Security Roles and Policies in Sahana Systems

User Accounts

Sahana Systems manage accounts for users, and provide users with mechanisms to identify themselves as particular account holders when using the system (authentication).

As a minimum, any authentication mechanism in Sahana requires the user to present some kind of secret access token (e.g. a password) to confirm their identity as the respective account holder.

Recommended reading:

User Roles

User accounts can be assigned roles. Through such assignment, the user receives all privileges associated with the respective role (e.g. access permissions).

Sahana defines three standard user roles:

  • ANONYMOUS: all users who are not logged in (can not be realm-restricted)
  • AUTHENTICATED: any user who is logged in (can be realm-restricted)
  • ADMINISTRATOR: the site administrator (can be realm-restricted)

For usability reasons, it is recommendable that

  • the AUTHENTICATED role inherits all permissions granted to the ANONYMOUS role
  • the AUTHENTICATED role is implied for all logged-in users rather than explicitly assigned
  • the ADMINISTRATOR role always has unrestricted access to all resources and functions
  • the last assignment of the ADMINISTRATOR role can not be deleted (there must always be at least 1 ADMINISTRATOR)

Besides these standard roles, the system may define any number of additional roles.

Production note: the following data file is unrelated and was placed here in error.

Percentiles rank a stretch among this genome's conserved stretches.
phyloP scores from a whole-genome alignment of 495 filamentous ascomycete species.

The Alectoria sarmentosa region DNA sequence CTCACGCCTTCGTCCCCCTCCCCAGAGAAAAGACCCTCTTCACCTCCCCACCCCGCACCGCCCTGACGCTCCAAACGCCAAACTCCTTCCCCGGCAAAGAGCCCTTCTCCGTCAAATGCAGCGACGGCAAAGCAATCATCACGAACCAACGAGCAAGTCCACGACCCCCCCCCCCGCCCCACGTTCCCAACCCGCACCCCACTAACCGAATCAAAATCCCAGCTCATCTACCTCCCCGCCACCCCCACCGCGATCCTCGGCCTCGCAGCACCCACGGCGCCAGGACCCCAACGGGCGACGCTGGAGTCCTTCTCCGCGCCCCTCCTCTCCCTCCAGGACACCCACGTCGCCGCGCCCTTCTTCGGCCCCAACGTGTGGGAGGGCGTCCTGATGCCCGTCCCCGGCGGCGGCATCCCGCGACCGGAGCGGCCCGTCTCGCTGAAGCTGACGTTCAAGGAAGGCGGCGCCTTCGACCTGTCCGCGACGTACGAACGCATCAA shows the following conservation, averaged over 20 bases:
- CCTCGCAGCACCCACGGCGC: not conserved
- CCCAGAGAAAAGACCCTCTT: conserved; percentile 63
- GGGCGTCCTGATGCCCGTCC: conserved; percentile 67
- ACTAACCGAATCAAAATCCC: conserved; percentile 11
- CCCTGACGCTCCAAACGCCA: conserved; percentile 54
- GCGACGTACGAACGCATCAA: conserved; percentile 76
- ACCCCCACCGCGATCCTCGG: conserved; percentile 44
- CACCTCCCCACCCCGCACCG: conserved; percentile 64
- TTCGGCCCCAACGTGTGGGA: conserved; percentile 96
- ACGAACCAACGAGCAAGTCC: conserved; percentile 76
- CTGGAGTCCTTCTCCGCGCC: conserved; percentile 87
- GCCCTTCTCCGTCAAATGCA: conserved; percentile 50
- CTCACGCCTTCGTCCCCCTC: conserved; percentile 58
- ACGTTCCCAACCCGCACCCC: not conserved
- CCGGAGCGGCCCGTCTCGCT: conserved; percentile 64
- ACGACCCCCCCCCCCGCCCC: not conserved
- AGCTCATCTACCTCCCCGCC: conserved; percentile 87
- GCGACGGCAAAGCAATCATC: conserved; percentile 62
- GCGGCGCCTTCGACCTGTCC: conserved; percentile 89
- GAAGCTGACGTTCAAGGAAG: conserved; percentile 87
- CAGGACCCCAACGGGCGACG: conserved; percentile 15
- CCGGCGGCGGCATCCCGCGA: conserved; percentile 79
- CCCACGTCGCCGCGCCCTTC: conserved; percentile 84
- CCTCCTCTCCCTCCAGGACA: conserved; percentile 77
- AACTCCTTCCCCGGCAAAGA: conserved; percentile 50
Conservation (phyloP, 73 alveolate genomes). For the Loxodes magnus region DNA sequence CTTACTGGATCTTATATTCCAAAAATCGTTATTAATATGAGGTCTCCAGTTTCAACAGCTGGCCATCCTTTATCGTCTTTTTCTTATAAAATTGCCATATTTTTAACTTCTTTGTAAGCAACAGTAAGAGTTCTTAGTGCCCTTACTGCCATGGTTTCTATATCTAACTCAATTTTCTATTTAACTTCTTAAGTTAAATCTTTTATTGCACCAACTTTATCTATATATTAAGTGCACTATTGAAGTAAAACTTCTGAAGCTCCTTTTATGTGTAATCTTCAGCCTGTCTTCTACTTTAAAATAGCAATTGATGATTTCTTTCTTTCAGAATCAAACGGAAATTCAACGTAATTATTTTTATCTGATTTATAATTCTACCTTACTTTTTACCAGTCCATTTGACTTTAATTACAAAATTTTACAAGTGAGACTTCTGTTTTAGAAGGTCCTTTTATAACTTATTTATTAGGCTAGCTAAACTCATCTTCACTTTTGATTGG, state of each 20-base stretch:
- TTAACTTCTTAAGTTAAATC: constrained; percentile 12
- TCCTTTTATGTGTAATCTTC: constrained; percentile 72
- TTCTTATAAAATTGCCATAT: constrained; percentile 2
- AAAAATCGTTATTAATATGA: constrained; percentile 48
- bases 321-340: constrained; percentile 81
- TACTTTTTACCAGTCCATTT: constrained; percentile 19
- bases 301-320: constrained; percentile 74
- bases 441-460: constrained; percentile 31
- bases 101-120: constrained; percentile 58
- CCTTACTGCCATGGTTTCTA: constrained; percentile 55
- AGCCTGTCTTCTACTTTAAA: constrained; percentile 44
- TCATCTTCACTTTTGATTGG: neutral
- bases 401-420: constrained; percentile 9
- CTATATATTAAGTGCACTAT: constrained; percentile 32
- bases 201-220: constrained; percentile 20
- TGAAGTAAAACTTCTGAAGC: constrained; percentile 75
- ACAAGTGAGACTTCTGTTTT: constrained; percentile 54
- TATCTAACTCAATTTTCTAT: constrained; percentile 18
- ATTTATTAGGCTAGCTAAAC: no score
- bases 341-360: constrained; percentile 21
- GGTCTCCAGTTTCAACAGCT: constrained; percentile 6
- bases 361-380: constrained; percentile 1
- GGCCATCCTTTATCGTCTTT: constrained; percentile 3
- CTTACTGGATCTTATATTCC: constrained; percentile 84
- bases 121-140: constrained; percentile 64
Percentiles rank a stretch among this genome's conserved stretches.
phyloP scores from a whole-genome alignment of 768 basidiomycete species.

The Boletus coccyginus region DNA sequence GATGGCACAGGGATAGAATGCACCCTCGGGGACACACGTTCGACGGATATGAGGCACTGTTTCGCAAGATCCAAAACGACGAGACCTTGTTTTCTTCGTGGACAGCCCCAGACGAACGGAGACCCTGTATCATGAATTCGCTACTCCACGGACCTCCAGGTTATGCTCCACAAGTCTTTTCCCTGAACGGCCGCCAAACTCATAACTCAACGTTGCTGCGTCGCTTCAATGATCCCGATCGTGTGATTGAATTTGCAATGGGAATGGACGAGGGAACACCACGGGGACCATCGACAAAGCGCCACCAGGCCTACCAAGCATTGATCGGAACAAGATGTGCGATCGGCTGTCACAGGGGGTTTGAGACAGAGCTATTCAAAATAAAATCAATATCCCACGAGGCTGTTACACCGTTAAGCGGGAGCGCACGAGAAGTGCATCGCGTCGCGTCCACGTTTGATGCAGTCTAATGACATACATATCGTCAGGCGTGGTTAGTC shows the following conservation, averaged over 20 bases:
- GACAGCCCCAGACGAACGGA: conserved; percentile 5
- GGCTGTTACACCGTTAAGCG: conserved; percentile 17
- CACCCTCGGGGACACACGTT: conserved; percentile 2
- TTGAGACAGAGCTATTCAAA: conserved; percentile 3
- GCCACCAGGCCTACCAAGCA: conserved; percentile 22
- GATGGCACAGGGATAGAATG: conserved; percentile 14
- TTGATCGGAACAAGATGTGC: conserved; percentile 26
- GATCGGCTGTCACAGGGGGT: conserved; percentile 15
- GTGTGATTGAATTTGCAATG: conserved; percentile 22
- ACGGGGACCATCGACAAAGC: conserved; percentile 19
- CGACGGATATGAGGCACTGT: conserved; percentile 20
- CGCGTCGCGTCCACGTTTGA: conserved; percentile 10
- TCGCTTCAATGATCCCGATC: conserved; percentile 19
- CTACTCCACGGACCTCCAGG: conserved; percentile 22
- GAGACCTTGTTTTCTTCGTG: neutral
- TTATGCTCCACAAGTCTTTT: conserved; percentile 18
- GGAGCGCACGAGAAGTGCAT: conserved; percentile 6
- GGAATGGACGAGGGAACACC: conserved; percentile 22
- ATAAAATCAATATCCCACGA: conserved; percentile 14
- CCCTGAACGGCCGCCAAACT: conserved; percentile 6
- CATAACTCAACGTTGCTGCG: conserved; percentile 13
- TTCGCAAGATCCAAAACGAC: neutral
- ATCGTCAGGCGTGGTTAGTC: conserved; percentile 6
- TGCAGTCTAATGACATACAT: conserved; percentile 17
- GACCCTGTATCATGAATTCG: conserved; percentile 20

Typically, these roles would define permission levels for specific data domains (e.g. for warehouse management):

  • READER (users who can only read data)
  • EDITOR (users who can create, edit and delete data)

or resemble roles in the business process like:


Sahana Systems can allow multiple role assignments per user account.


Access permissions are granted per user role.

Permissions should be differential per type of user action, and can be differential per origin of user action (e.g. page, interface, requester IP address), or per target of user action (e.g. a certain set of records) - or combinations of these. Where combinations of action, origin and target permissions are allowed, the most restrictive setting shall apply.

Where a user holds multiple roles each defining different permissions for the same combination of action, origin and target, the most permissive role shall apply.

Record Ownership

Users can own records, and this can imply additional permissions on the owned records. Ownership shall not be restricting, i.e. the user shall have at least the same permissions on owned records as they are granted for all other records within the same target.

Records can be owned by individual users, or collectively by groups of users. Individual record ownership and group ownership shall be treated as equivalent.


A user role assignment can be restricted to a certain subset of the database (realm) which is associated with an entity that is itself not represented by a user account (non-participant), e.g. an organisation or a location. This can for example be used for distributed governance in multi-tenancy deployments.

Where a user holds roles for multiple realms, the most permissive role shall apply for any intersections.

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